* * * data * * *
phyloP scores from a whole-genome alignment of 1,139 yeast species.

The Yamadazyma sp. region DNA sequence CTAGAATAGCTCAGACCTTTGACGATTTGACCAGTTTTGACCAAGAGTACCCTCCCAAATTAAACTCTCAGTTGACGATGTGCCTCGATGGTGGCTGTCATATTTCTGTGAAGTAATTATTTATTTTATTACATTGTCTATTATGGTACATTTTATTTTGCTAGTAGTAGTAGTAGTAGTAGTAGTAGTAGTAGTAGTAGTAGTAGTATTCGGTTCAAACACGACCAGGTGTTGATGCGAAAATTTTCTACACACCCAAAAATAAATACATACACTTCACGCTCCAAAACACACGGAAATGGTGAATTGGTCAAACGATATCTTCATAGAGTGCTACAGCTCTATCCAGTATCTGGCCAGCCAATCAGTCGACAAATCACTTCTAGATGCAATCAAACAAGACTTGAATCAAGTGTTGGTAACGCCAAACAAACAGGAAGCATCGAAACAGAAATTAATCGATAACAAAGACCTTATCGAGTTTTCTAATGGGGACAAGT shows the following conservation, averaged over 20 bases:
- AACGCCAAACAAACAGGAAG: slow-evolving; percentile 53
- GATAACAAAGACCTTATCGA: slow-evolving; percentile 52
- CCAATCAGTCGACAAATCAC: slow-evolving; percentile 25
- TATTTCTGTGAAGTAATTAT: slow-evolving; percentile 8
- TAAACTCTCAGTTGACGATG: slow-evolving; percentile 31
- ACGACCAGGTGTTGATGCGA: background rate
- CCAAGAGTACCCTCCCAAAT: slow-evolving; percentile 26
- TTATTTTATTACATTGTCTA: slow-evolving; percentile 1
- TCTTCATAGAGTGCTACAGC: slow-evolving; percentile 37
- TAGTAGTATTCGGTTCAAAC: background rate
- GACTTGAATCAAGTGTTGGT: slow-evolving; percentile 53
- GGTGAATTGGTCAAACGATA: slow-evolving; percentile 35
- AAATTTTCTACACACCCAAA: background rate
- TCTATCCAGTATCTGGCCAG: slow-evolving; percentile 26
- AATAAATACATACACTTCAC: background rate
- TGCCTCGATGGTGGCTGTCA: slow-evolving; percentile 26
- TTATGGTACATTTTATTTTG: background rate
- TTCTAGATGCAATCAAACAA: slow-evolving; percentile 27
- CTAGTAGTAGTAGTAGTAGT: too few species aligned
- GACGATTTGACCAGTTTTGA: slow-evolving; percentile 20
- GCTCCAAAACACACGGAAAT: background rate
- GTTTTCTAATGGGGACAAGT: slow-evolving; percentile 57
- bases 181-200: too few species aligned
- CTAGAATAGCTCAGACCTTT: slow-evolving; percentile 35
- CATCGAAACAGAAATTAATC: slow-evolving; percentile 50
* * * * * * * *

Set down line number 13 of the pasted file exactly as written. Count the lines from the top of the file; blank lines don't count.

- GACTTGAATCAAGTGTTGGT: slow-evolving; percentile 53